Coastal Development

February 22, 2013 • Volume 23, Issue 8
Is over-building putting coastal regions at risk?
By Jennifer Weeks


Scientists expect high-density oceanside communities (Getty Images/Bruce Bennett)
Scientists expect high-density oceanside communities such as Atlantic Beach, N.Y. — shown nearly a year before Superstorm Sandy heavily damaged the town last October — to be increasingly threatened by intense storms and rising sea levels due to climate change. Environmentalists and taxpayer groups want the government to stop encouraging coastal development. (Getty Images/Bruce Bennett)

Superstorm Sandy, which devastated portions of New York, New Jersey and Connecticut last October, has revived longstanding debates about coastal development. Congress has approved more than $60 billion in relief funding for Sandy, which ranks as one of the most destructive storms in U.S. history. Future storms could be even worse because of climate change, which is raising global sea levels. New York officials are considering building floodgates to protect against storm surges, one of many strategies under consideration. Some experts argue that to make coastlines better able to withstand extreme weather, storm-damaged houses in vulnerable zones should not be rebuilt. Meanwhile, critics blame the federal flood insurance program, designed to help homeowners who cannot get private coverage, for subsidizing risky development with taxpayer dollars. But advocates say the program is needed to protect homeowners against catastrophic loss.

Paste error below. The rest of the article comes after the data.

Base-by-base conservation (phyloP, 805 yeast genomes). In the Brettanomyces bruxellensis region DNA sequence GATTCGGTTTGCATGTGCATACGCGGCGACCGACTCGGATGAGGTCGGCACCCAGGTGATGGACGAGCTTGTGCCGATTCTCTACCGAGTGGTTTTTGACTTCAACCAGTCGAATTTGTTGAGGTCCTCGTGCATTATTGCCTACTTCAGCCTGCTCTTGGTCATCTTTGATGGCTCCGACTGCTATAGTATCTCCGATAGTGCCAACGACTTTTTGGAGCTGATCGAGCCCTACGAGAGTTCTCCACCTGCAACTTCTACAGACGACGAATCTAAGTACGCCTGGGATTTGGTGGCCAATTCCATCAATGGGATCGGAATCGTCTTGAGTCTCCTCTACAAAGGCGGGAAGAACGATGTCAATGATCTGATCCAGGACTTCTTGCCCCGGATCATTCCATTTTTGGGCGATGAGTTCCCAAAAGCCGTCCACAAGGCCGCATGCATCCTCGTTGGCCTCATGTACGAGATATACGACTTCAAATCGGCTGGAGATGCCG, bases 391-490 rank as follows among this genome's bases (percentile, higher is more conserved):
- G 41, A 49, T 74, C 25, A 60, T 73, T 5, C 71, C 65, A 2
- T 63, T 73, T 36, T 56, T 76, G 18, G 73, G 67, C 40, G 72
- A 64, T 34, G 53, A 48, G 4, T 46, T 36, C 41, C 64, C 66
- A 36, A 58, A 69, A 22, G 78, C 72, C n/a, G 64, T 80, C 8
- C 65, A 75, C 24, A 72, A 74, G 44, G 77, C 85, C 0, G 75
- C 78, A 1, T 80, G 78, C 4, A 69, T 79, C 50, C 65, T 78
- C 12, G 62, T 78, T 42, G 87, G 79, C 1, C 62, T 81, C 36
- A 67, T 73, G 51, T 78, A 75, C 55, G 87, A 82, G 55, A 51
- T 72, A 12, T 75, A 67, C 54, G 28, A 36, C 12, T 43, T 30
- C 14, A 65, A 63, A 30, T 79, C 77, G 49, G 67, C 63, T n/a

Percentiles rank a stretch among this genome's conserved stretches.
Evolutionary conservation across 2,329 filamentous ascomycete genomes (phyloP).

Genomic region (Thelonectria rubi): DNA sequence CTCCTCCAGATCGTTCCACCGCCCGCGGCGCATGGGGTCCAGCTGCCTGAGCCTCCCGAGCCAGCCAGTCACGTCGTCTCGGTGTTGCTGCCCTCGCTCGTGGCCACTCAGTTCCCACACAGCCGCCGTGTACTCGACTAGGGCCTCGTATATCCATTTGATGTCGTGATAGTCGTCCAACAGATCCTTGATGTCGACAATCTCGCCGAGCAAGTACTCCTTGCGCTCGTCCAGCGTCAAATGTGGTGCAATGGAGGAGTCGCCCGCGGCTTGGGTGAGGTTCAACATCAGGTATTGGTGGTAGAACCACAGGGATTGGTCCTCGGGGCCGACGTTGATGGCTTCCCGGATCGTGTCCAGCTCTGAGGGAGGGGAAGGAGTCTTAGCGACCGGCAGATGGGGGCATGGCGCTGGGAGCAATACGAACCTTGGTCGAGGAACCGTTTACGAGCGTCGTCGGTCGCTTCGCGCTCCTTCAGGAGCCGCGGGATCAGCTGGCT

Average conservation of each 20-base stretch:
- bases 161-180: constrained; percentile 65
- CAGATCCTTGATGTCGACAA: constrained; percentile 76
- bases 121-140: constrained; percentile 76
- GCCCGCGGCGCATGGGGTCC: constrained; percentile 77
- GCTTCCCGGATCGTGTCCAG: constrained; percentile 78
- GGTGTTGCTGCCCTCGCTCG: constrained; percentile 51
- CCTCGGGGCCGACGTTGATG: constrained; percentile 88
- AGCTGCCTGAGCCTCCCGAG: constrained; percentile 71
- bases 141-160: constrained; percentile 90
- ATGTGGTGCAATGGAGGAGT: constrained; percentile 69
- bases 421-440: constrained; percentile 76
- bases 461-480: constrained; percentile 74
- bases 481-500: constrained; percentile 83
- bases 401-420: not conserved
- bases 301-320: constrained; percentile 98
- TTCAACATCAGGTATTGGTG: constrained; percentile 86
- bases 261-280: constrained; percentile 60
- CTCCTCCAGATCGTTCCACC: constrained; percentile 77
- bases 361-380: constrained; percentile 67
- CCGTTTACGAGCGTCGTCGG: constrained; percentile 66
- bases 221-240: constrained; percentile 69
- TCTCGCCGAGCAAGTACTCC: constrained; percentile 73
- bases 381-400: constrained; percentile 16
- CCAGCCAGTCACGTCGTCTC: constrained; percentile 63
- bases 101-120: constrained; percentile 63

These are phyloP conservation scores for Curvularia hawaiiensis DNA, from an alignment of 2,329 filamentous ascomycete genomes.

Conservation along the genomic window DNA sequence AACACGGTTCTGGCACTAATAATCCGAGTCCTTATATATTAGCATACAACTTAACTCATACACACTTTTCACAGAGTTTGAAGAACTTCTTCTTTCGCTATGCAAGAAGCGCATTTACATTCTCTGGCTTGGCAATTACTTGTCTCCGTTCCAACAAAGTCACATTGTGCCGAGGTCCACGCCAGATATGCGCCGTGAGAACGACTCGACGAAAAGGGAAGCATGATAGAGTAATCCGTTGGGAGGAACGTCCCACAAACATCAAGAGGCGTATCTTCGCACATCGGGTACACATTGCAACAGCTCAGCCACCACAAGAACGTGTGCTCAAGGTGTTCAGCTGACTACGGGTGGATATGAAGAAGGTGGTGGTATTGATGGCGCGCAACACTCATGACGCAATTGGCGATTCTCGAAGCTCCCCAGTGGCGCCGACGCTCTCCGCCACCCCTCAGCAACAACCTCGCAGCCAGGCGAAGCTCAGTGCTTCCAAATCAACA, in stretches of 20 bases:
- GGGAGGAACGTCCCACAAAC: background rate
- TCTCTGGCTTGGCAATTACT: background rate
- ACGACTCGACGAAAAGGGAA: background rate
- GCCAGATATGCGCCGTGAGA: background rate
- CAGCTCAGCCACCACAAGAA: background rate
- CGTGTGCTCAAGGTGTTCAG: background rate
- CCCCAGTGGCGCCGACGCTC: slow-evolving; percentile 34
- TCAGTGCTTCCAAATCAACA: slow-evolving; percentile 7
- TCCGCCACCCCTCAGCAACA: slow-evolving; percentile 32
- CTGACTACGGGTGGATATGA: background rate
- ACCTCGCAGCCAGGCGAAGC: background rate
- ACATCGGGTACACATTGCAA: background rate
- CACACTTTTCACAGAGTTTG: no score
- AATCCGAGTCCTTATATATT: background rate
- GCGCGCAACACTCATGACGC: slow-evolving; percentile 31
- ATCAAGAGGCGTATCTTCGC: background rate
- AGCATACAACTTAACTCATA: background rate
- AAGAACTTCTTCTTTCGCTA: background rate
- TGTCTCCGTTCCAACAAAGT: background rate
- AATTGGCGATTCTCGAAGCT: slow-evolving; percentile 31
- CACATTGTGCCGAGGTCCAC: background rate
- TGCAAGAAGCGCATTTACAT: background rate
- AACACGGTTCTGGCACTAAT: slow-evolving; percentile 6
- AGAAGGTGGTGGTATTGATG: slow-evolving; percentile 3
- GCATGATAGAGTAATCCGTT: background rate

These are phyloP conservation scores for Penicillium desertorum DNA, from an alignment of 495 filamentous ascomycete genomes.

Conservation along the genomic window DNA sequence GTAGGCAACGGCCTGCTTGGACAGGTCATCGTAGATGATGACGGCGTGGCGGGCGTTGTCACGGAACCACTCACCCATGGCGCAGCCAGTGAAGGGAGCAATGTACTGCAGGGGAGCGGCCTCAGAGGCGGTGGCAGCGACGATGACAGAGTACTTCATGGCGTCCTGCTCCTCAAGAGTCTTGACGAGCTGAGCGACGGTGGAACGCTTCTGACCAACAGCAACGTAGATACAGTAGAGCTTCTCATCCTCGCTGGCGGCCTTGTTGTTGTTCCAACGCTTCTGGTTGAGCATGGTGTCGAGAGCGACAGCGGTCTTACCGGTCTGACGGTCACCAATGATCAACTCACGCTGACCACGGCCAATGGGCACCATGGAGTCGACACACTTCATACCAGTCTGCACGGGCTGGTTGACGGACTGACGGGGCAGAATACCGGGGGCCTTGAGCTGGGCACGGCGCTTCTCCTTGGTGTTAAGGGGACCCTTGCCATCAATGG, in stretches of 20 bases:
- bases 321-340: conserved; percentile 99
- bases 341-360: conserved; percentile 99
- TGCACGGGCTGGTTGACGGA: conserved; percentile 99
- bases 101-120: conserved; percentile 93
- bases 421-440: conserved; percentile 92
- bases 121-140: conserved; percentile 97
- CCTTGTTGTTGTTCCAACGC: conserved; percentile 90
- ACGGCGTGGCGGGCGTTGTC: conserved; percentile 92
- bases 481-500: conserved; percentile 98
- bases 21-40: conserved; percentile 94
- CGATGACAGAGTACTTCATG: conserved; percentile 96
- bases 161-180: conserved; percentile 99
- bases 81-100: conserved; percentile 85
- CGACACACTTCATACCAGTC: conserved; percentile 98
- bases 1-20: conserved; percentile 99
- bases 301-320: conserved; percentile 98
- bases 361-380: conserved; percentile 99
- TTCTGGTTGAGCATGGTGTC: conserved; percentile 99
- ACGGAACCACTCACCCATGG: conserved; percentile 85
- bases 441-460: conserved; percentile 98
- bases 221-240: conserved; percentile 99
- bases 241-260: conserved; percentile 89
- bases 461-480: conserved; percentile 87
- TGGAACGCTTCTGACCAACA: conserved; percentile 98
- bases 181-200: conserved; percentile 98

ISSUE TRACKER for Related Reports
Feb. 16, 2018  Rising Seas
Feb. 22, 2013  Coastal Development
Aug. 21, 1998  Coastal Development
Feb. 07, 1992  Threatened Coastlines
Nov. 02, 1984  America's Threatened Coastlines
Nov. 26, 1976  Coastal Zone Management
Feb. 25, 1970  Coastal Conservation
Climate Change
Natural Disasters